I still remember the first time someone presented me with a real economic problem to ponder. It was in eighth grade. My teacher asked: what ultimately causes economies to grow? She noted that it wasn't about landmass, population, or natural resources, for example. However, she never provided an answer.
The teacher was bewildered. Of course, she was not alone.
What's fascinating and distressing these many years later is how many people, including a wide array of experts, still remain mystified as to the sources of economic growth and prosperity. On CNBC one morning in December, for example, there was some discussion about China eventually overtaking the U.S. as the world's economic leader. The show's host seemed to see it as inevitable that China would surpass the U.S. based mainly on labor costs. Former General Electric CEO Jack Welch countered that places like China and Japan lacked the levels of entrepreneurship, venture capital, and innovation that exist in the U.S. Welch, of course, was correct. But he failed to complete the thought.
That is, long-term, robust economic growth finds its genesis in freedom. The greater the degree of economic freedom (for example, limited government, low taxes, minimal regulation, etc.), the more risk taking, entrepreneurship, investment, innovation and creativity you get, and therefore, the better the economy performs. Of course, such freedom goes hand-in-hand with sound money and the rule of law, including the protection of life, limb and private property.
With this in mind, what should be our outlook for the future of Iraq's economy? No matter what one's position might be on the war in Iraq, seeing Iraqi patriots braving the threat of terrorism in late January to cast votes in that nation's first truly free elections was nothing less than inspiring.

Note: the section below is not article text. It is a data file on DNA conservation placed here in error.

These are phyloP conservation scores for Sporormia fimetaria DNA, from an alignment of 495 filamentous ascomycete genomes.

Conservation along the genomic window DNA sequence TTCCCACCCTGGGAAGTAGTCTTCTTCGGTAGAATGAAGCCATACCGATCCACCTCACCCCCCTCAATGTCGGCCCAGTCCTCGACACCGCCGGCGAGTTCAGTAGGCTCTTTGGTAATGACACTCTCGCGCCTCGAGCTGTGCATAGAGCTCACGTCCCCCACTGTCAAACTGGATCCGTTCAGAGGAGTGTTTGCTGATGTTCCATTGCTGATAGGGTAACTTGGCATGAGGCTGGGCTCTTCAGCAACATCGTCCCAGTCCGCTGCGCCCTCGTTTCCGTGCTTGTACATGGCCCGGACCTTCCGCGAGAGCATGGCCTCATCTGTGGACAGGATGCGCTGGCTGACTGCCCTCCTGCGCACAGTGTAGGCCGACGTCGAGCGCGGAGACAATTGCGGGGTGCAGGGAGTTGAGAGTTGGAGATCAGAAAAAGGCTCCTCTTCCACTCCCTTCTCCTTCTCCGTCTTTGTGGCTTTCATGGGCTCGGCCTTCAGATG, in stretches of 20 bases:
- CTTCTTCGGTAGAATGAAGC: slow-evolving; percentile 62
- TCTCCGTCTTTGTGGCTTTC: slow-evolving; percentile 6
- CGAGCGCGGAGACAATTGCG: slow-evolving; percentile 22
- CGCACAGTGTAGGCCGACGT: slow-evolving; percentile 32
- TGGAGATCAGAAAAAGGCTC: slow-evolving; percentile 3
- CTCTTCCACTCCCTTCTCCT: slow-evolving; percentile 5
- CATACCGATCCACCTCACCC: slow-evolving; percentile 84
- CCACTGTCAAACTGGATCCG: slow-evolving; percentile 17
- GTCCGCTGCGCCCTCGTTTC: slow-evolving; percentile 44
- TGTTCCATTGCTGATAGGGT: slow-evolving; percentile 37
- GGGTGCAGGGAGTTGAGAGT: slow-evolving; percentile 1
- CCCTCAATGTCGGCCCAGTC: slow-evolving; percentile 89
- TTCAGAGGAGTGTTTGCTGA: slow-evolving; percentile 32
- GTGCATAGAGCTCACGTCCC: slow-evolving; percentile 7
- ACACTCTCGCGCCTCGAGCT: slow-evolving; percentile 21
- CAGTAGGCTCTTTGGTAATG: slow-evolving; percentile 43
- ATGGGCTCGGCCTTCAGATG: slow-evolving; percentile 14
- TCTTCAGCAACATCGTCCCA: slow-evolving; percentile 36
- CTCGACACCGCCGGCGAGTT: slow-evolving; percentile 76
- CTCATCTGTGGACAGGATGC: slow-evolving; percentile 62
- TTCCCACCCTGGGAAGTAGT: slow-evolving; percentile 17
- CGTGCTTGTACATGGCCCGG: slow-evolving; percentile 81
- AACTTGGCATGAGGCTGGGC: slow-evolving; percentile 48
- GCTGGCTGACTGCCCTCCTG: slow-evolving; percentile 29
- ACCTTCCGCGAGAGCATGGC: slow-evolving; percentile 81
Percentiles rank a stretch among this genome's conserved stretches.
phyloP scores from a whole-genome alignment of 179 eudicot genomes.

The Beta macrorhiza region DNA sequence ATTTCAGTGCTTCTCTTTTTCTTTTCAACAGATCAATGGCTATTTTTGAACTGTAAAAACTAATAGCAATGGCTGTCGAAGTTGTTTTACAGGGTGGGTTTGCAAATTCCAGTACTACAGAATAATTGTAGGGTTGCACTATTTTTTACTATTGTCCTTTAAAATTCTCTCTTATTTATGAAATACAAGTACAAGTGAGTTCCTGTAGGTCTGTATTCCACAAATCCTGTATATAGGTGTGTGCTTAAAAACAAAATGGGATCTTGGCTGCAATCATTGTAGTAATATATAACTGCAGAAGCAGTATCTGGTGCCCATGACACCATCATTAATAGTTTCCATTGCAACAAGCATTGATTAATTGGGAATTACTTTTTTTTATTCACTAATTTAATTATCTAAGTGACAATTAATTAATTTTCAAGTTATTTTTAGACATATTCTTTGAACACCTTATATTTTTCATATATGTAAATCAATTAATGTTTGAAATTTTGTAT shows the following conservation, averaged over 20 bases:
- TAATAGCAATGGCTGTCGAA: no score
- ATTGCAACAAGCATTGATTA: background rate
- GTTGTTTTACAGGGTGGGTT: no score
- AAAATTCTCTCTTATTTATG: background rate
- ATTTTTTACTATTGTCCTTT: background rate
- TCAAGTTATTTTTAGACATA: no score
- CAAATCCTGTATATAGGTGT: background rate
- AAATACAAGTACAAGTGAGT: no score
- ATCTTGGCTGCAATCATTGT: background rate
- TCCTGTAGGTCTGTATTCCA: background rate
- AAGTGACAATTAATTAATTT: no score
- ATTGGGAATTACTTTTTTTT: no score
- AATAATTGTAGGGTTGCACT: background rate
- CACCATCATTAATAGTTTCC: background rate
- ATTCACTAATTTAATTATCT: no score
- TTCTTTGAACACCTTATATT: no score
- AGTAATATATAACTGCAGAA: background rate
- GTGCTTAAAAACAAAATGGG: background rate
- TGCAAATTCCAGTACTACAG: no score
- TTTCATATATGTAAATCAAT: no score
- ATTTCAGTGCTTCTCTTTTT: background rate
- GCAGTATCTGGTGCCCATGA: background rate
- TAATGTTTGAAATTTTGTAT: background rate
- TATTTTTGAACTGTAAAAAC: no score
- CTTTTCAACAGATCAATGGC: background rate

Still, major issues remain for the Iraqi economy, including the continued war against terrorists. But particularly as work is done on creating a new constitution, the question of how compatible Islam is with the free market looms.
Much attention has been given to whether or not democracy can succeed in Iraq and within the Muslim world in general. Salim Mansur, a Muslim, professor of political science at the University of Western Ontario and Islamic scholar, wrote a fascinating paper in 2004 for the Center for Security Policy tracing a bit of Muslim history and concluding that "a politicized Islam became a prescription for Muslim violence against Muslims." He pointed out that both sides in politically organized violence have made appeals to Islam. Mansur sees the need for the Muslim world to engage "in that brand of politics which will guide them to a democratic future and allow them to construct an alternative vision of Islam than the one that has been so destructive and counter-productive in the making of their history." Can it be done? Reporting in September 2004, Peter Brookes of the Heritage Foundation noted that 11 Muslim majority nations were electoral democracies.
But what about economic freedom? The following table looks at where the world's most populous Muslim nations ranked on the 2005 edition of the "Index of Economic Freedom." The Index is published each year by the Heritage Foundation and "The Wall Street Journal," and it gauges 155 nations according to variables that fall into ten categories: trade policy, fiscal burden of government, government intervention in the economy, monetary policy, capital flows and foreign investment, banking and finance, wages and prices, property rights, regulation, and informal market activity.
"Index of Economic Freedom" Ranking of Nations with 50% or More Muslim Population
|Nation||Muslim Percent of Population||Ranking||Description|
|Central African Republic||55.0%||117||mostly unfree|
|Guinea Bissau||70.0%||138||mostly unfree|
|Kyrgyz Republic||76.1%||97||mostly unfree|
|Saudi Arabia||100.0%||72||mostly free|
|Sierra Leone||65.0%||135||mostly unfree|
|United Arab Emirates||96.0%||48||mostly free|